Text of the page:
NEWS RELEASE: Legislators, supporters promote plan to increase dental access across North Dakota
Post Date: Feb 05 2015

BISMARCK -- At a press conference today, legislators and supporters unveiled legislation that would help increase dental access across the state. Currently, thousands of North Dakotans do not have access to affordable, routine dental care because of a shortage of dentists.
In 2014, 40 percent of North Dakota’s counties had either one or no dentist­−nine counties had no dentists, and 12 counties had only one dentist. Under the current system, many North Dakotans have to travel to a neighboring county or farther to receive dental care.
Twenty-eight of North Dakota’s 53 counties have federally-recognized dental shortage areas. In North Dakota:
  • 70 percent of children enrolled in Medicaid did not see a dentist in 2013;
  • Native American children had more than twice the need for treatment than their non-native peers;
  • Rural third graders have significantly worse oral health than their urban peers; and
  • One-third of all seniors have dental problems, more than any other group.
“It’s not uncommon to see patients at community health clinics who have never seen a dentist or had access to affordable, routine care,” said Rachelle Gustafson, president of the North Dakota Dental Hygienist Association. Gustafson is also the spokesperson for North Dakotans for Dental Access, a coalition dedicated to increasing dental access in North Dakota. “Even though the number of dentists has slowly increased over the past few years, there still aren’t enough dentists to meet the needs of our state’s growing population.”
SB 2354 would authorize existing licensed dental hygienists to receive additional education and training to become Advanced Practice Dental Hygienists (APDH). APDHs would be able to provide routine preventive and restorative care under the supervision of a dentist. APDHs would improve access to affordable, routine dental care for North Dakota’s underserved populations: rural residents, Native Americans, seniors, and Medicaid and Medicare patients.
“Advanced Practice Dental Hygienists could bring care to where people are, including rural communities, nursing homes, schools, reservations and assisted living facilities,” said Sen. Dick Dever (R-Bismarck), the bill’s primary sponsor. “Certifying new Advanced Practice Dental Hygienists is a common sense North Dakota solution to increasing access to affordable, routine dental care for all North Dakotans.”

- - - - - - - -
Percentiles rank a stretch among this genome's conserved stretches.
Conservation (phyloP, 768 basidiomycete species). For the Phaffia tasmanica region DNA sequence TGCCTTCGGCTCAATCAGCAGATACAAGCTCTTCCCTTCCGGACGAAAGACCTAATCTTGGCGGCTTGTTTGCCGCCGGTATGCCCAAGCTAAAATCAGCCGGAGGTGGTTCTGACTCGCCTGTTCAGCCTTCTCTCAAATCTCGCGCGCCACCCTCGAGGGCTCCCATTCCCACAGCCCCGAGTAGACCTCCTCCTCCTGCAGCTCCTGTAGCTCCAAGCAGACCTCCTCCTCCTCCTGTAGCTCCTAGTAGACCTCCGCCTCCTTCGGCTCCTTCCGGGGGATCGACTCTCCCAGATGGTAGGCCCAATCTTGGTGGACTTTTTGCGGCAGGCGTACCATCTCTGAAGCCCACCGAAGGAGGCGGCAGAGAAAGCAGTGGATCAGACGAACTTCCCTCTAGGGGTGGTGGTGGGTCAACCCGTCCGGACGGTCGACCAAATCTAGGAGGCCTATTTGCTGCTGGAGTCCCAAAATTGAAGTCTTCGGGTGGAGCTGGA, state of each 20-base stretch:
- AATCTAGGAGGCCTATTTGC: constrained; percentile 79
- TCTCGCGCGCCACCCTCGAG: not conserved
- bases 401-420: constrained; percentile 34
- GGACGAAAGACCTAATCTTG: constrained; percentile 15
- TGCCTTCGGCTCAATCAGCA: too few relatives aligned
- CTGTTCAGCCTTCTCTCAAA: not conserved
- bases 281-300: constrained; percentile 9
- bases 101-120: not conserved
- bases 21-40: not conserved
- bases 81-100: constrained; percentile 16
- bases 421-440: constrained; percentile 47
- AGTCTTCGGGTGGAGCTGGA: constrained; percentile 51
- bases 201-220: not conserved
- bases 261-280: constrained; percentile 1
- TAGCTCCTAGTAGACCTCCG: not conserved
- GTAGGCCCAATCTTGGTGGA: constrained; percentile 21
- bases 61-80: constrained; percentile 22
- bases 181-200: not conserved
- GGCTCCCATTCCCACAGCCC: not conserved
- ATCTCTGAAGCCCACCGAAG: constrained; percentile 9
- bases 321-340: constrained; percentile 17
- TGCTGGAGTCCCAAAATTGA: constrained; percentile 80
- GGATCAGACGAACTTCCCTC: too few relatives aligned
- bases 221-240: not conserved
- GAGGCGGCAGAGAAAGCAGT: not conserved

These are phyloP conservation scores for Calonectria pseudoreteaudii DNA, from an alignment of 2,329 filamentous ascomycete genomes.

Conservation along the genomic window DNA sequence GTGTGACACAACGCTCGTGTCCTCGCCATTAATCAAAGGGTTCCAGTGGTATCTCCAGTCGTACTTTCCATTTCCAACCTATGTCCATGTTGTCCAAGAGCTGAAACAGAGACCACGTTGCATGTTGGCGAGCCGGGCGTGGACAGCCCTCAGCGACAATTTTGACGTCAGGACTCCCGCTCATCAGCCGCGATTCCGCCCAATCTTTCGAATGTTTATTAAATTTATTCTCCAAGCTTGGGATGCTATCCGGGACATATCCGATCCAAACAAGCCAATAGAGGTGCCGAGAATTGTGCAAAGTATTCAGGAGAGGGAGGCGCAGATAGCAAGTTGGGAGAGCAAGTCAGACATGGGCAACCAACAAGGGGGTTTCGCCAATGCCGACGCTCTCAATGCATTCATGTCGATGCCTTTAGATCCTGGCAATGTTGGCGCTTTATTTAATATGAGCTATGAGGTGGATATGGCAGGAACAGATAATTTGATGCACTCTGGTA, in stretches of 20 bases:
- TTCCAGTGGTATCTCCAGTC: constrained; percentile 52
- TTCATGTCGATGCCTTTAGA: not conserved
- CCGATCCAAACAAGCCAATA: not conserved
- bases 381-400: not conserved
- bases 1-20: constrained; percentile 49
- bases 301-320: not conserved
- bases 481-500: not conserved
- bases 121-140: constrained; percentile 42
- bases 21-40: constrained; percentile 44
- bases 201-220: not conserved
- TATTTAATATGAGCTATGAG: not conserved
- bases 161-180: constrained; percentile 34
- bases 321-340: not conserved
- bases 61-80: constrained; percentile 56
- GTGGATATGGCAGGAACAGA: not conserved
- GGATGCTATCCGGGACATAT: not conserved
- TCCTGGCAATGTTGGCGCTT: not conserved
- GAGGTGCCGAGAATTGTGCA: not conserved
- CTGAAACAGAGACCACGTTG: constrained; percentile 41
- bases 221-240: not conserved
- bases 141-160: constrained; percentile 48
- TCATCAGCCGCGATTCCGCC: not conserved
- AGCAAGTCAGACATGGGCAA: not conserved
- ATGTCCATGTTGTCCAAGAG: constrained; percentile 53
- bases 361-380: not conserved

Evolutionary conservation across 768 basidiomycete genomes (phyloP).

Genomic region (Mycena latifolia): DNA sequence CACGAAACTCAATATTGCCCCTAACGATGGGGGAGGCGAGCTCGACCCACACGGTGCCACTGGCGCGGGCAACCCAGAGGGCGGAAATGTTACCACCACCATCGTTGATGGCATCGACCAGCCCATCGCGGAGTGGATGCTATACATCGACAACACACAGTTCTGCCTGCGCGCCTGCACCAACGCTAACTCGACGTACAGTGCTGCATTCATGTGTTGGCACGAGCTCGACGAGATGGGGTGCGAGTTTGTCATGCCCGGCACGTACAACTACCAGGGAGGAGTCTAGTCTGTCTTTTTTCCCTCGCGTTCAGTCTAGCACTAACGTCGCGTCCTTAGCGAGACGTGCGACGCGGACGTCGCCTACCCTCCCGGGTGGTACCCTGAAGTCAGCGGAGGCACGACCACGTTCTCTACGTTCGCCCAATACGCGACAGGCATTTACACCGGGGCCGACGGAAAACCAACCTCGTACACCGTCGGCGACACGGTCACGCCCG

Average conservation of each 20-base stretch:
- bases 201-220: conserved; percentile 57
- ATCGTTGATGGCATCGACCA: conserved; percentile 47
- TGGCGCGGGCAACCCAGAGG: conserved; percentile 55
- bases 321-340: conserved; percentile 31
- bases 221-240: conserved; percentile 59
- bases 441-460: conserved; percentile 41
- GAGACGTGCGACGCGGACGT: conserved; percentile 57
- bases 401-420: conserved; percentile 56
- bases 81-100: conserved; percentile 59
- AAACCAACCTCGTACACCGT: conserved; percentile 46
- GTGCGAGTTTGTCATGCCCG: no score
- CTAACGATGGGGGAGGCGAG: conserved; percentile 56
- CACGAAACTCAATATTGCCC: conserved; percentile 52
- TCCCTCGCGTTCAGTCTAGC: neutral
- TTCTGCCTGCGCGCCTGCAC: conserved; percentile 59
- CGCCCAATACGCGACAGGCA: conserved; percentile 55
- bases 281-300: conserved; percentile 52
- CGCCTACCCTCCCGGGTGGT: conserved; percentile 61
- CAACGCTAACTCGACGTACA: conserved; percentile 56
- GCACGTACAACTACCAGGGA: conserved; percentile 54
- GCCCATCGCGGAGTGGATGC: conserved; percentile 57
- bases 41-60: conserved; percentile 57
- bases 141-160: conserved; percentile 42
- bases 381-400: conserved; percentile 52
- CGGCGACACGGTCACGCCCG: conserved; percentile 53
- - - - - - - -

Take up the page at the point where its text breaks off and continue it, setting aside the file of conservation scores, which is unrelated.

According to Rep. Blair Thoreson (R-Fargo), one of SB 2354’s co-sponsors, existing laws are part of the reason behind the dentist shortage and SB 2354 would help solve that problem. “Currently, dentists aren’t allowed to hire mid-level practitioners like Advanced Practice Dental Hygienists, which would undoubtedly help address our state’s dental access issue,” Thoreson said. “SB 2354 is a free-market solution that increases dental access while also giving dentists the opportunity to expand their patient base and grow their business.”
Other SB 2354 supporters who spoke at the press conference, include: Reps. Alan Fehr (R-Dickinson), Dr. Don Warne, director of the Masters of Public Health Program at NDSU, and Mike Tomasko, a member of AARP’s executive committee.
SB 2354 is scheduled to be heard by the Senate Human Services Committee (Sen. Judy Lee, Chairman) on Tuesday, Feb. 10, at 10 a.m. in the Brynhild Haugland Room at the North Dakota State Capitol.
For more information about North Dakota’s dental access problem and SB 2354, visit

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